Patrick Thomas, CEO of Bayer MaterialScience, is committed to pushing back the frontiers of technology, and puts sustainability at the core of the business
Stepping into Patrick Thomas's office in Leverkusen, the first thing you notice is that it's full of gadgets. Gadgets and art. There are headlamp clusters from the new Audi A8, a roof panel of the Smart Fortwo car, eye surgery equipment, jars of nanotubes and samples of viscoelastic foams. There are roller blades, ski snaps, audio CDs – including the complete symphonic works of Beethoven – and footballs. There are also two stunning originals by Spanish surrealist Joan Miró.
Thomas is CEO of Bayer MaterialScience, a company whose annual turnover of €10bn makes it one of the biggest players in the international polymers market. As we talk, he occasionally tosses a football into the air. 'Bayer developed this football with Adidas. It's the first one that isn't stitched together. It's glued.'
For a man with a corporate division comprising 14,000 people he's very relaxed. An inspirational character, full of big ideas, he starts by telling me about Bayer's association with the sustainably powered aviation project Solar Impulse.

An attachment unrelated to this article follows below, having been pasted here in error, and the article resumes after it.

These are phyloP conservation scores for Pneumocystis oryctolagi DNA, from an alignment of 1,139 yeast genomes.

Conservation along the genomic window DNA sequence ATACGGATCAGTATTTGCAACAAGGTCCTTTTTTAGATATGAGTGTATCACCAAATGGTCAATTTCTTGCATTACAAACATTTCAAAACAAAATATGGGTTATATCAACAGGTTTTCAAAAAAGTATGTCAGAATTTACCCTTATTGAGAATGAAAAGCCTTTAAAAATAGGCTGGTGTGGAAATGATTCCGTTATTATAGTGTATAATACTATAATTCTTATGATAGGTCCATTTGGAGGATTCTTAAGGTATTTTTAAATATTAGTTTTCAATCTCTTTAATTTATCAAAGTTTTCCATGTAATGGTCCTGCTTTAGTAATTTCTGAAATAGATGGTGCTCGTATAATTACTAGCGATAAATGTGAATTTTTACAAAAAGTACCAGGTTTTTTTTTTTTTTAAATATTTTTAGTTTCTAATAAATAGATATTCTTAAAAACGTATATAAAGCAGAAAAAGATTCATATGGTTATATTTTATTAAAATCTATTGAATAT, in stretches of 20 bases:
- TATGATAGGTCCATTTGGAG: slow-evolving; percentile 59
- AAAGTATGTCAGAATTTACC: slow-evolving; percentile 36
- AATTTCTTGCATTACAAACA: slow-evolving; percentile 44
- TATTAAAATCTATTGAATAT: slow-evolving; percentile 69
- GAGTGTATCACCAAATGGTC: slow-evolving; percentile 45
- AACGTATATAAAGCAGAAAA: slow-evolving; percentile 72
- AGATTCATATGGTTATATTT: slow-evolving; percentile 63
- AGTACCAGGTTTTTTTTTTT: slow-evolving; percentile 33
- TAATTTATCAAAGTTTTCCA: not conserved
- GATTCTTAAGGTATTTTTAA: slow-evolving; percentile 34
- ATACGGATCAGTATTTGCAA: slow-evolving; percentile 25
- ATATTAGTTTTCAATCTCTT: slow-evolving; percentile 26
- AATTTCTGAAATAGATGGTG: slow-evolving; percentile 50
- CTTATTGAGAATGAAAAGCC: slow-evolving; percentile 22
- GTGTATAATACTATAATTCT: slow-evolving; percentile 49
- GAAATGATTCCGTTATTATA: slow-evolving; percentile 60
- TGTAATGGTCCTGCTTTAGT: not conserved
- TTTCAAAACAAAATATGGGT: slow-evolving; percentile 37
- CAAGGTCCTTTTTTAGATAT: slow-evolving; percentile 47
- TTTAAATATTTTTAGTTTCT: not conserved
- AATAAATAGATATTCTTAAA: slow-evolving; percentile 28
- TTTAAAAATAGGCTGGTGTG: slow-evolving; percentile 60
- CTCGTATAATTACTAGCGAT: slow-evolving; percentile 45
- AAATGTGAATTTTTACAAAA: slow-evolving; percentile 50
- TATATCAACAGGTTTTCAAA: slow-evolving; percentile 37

'It all started off with me going to their original hangar in Zurich, where I spent hours on the simulator, which was great fun, because Solar Impulse is very difficult to fly. It's quite intriguing flying an aeroplane with such a huge wingspan. The first time I flew it I landed 15ft below the main runway at Zurich airport.'
In a meeting of minds with Solar Impulse team leader and pilot, Bertrand Picard, Thomas discovered that the project was already employing 'some of our materials on the plane without us really knowing'. The logical move was for Bayer to become the lead materials partner, with Thomas asking Picard what problems he was facing.
'We came up with a shopping list of stuff they wanted from battery technology through to improvements in the strength-weight co-efficient of the composites. Then there were exotic metals and other stuff.'
Bayer then culled down the list to what was feasible and worked on 16 specific areas where the company could 'genuinely bring unique technology. The way Solar Impulse works is like a competition. Anyone who brings new ideas, if they win on technical grounds, then they win.'
This is because, as Thomas says, the only objective is to prove that it's possible to fly around the world without using any fuel. And if you can 'show this to the world, people will adapt, shift position and ultimately change their behaviour.' For Bayer, Solar Impulse is an inspirational project that motivates its innovators, while taking its material science to the limit.